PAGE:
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Corsair goes on SSD offensive, launches Reactor and Nova series drives

by Parm Mann on 1 February 2010, 21:03

Tags: Corsair

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Around this time last year, Corsair jumped into the SSD market with a splash - and though its Performance and Extreme series drives continue to offer hard-drive-shaming speeds - we've yet to see the California-based memory specialist really stretch its legs.

Well, that's all about to change today with the introduction of four new drives as part of the companies Reactor and Nova series SSDs, all of which have made an appearance at UK retailer cclonline.com.

Corsair's Reactor series, pictured above, arrives in 60GB and 120GB capacities, with early pricing set at around £147 and £285, respectively.

We've yet to see any mention of which controller is used but we do know there's 128MB of onboard cache, and read and write speeds are quoted at 250MB/s and 110MB/s, respectively, for the 60GB drive, whilst the larger 120GB offering will hit 250MB/s and 170MB/s.

Corsair reckons the Reactor series offers "the perfect balance of performance and value", but considering the speeds and pricing, these look to be direct replacements for the existing Performance line.

Need more choice? There's also the all-new Nova series, available in 64GB and 128GB capacities, with pricing currently at around £155 and £295, respectively.

With the Nova you'll be treated to the popular Indilinx Barefoot controller, and read speeds of up to 215MB/s. The 60GB drive will net you write speeds of 130MB/s, whilst the range-topping 128GB model will peak at an impressive 195MB/s. A like for like replacement for the existing Extreme series range, perhaps?

All four drives ship with TRIM support right out of the box, and we expect Corsair's latest to show up at various retailers by the end of the week.

*Update* Corsair's latest drives have surfaced on the virtual shelves of SCAN.co.uk*, with pricing at £146.70 and £284.63 for the Reactor drives and £154.82 and £292.75 for the respective Nova models. Looks as though those initial pricing figures were spot on.

*As always, UK-based HEXUS.community discussion forum members will benefit from the SCAN2HEXUS Free Shipping initiative, which will save you a further few pounds plus also top-notch, priority customer service and technical support backed up by the SCANcare@HEXUS forum.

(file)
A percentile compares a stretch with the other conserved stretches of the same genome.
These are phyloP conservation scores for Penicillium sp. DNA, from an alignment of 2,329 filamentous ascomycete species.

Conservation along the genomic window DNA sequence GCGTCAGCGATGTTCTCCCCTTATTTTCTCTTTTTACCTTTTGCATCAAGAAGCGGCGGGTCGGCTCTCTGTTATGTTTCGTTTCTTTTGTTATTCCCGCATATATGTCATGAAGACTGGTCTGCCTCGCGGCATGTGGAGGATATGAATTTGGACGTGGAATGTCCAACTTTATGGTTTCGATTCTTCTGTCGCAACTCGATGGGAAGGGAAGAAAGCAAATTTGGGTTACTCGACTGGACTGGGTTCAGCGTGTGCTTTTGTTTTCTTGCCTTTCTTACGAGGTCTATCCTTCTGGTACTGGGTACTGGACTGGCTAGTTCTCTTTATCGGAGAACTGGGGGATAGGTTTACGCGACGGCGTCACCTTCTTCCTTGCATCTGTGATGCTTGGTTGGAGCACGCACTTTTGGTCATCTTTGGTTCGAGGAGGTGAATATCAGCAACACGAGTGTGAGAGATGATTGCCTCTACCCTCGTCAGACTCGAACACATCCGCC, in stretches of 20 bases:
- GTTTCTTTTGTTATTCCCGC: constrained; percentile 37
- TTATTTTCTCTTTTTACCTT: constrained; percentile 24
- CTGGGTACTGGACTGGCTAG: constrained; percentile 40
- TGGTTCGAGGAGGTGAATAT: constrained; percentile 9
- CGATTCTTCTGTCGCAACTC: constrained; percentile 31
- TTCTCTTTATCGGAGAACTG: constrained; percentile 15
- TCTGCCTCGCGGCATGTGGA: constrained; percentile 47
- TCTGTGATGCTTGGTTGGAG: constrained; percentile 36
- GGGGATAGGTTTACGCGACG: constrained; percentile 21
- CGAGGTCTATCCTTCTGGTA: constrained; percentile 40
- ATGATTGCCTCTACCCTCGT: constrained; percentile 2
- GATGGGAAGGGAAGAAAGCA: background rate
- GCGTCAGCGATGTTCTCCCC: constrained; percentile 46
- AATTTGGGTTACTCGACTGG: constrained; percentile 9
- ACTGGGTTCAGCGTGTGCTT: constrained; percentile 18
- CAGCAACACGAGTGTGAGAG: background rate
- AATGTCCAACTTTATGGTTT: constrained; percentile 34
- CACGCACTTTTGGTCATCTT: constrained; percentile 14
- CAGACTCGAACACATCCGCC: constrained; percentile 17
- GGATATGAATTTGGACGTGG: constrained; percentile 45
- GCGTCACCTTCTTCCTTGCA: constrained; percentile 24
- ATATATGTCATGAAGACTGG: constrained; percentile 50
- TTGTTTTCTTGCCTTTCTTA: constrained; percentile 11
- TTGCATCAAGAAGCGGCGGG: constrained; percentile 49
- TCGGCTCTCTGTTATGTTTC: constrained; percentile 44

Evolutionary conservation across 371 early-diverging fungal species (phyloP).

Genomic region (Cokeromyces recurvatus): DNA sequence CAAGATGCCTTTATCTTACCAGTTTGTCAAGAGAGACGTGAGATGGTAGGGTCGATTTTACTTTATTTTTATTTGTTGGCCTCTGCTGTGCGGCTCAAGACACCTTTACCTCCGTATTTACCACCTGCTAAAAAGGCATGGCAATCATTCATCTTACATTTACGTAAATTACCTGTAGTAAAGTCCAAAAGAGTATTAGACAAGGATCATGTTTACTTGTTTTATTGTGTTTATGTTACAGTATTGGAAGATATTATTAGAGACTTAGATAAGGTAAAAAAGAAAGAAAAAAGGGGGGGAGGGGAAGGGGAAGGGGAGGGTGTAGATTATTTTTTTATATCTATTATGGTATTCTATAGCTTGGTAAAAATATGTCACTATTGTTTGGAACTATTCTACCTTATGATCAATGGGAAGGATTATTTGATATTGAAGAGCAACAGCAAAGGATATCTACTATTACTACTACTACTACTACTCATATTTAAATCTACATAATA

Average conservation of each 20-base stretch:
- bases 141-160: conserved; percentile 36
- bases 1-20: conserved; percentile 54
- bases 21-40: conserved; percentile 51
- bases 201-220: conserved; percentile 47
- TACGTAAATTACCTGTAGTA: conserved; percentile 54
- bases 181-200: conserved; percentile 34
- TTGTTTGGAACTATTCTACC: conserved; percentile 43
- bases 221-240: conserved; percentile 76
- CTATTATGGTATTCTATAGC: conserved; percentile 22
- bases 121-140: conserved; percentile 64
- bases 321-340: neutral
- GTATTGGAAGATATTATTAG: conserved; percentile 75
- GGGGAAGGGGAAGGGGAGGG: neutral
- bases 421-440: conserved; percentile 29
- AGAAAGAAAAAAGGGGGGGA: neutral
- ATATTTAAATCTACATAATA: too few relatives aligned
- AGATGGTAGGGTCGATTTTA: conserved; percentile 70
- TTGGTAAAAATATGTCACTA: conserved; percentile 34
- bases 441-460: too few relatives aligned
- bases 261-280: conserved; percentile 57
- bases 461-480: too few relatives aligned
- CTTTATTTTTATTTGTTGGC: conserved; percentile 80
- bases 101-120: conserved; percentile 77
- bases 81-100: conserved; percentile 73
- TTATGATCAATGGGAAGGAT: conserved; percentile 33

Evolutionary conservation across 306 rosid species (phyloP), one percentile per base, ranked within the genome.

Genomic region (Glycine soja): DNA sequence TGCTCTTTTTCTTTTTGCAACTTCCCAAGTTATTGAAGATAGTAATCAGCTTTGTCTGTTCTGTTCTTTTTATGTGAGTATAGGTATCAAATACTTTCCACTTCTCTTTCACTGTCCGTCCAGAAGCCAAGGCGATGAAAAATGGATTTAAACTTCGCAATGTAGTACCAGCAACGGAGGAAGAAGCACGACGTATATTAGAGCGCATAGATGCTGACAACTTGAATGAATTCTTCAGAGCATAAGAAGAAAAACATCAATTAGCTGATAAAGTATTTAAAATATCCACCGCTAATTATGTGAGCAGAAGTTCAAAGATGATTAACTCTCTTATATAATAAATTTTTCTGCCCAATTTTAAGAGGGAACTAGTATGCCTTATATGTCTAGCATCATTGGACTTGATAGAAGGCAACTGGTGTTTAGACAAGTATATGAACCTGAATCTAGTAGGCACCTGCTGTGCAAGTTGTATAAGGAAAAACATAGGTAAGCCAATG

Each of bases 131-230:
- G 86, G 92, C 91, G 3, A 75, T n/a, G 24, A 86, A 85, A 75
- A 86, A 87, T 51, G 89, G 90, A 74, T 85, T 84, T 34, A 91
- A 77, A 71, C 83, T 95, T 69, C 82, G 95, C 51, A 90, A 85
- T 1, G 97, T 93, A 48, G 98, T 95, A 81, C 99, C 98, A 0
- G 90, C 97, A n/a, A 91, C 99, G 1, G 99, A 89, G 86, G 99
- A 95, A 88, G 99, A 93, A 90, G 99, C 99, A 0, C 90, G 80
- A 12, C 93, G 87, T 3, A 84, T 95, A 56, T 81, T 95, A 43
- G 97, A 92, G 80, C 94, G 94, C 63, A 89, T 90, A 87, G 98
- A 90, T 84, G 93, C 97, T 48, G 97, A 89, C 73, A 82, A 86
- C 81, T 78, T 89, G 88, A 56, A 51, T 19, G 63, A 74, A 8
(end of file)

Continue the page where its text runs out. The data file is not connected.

HEXUS Forums :: 13 Comments

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They are still too expensive in per GB cost to appeal to me. Much too expensive. Until that changes, the performance boost isn't worth the cost to me.
I think we will see the prices come down when the performance delta be similar across all units.

SSD is still in innovation stage - I've one system left which needs migrating to SSD but that can wait until I've a large 250GB+ drive…
I suspect you're right, prices will come down. It's pretty clear that the technology is here to stay and is only likely to go from strength to strength. Both because of marketing reasons (early adopter price premiums) and manufacturing (economies of scale from large scale manufacturing) it's a safe bet prices will come down… subject to exchange rate considerations, of course. But how widely adopted they get, and how fast it happens, will depend on price. Right now, I look at price, and I look at capacity, and I look at the extent of the performance gain and my conclusion is that the value for money is poor. So whether an individual will buy in or not depends on how they perceive the (relatively modest) real world difference they make, and how they value it. Differences in benchmark timings on something like this, to me, mean nothing. What does mean something is the difference to my actual computer usage, and while the gain is noticeable, it's nowhere near enough for me to pay the price premium.

So, right now, they'll be popular with the tech community, largely because they're the latest ‘must-have’, and they may resonate with those after low portable power consumption or shock resistance, but I don't see them hitting the mass market. To do that, they need to be a proper drive replacement, not a performance enhancing addition. When we get a single SSD large enough to be an alternative to having an HDD at all, and we get it at a price that's marketable to Joe Public, then we'll have hit critical mass. Until then, they're a niche product for techies and the well-heeled, especially when the larger ones cost as much or more than many people pay for the whole PC.
Bah - They still haven't got out the TRIM update for the X-Series. Never ever believe anyone who says it will be included in an upcoming release. Check out their forums - no release date and threads that are negative get killed.

The price of SSDs is dropping rapidly, this time last year how much would you pay for one of these babies…. about 4-5 times what they cost now. They are still to pricey for me, my buying in point is likely to be around 80p per GB, looking at getting probably a 128GB or there abouts disk for around £100, and hopefully by Q4 this year they will be touching that.